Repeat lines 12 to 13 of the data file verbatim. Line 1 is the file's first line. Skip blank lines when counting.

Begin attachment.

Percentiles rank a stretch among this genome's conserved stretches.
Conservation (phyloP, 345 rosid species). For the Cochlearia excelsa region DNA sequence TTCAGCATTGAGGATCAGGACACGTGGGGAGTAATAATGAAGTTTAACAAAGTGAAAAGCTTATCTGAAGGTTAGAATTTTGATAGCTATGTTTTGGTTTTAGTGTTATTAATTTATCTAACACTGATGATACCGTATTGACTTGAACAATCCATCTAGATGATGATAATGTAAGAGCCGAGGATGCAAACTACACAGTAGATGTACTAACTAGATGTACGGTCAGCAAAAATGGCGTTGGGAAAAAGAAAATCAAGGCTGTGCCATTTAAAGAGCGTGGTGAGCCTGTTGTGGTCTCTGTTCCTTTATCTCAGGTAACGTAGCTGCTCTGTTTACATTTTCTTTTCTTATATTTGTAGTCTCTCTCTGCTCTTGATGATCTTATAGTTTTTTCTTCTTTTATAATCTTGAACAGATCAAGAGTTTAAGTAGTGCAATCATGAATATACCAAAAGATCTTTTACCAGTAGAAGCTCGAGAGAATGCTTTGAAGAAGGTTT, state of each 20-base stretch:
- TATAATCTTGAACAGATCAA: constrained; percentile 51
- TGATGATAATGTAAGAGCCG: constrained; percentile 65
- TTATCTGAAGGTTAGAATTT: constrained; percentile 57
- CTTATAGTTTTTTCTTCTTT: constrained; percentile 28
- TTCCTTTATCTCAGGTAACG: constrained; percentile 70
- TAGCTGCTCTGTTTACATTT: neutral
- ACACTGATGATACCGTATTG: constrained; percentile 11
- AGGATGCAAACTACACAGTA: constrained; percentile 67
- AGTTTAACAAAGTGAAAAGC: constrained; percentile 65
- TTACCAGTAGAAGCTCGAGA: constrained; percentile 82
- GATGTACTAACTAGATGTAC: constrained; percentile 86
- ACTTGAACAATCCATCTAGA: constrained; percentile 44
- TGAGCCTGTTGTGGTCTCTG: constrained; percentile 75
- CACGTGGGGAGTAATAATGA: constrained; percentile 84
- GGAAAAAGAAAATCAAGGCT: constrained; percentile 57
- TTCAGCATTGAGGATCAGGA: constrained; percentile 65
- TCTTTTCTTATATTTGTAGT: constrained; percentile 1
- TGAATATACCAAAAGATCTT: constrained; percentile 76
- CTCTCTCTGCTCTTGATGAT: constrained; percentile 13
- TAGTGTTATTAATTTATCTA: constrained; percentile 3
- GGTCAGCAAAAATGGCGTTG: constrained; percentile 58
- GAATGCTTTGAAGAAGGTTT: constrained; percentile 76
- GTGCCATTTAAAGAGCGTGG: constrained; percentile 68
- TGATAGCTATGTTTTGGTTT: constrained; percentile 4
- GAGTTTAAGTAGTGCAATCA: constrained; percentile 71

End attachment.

- TTACCAGTAGAAGCTCGAGA: constrained; percentile 82
- GATGTACTAACTAGATGTAC: constrained; percentile 86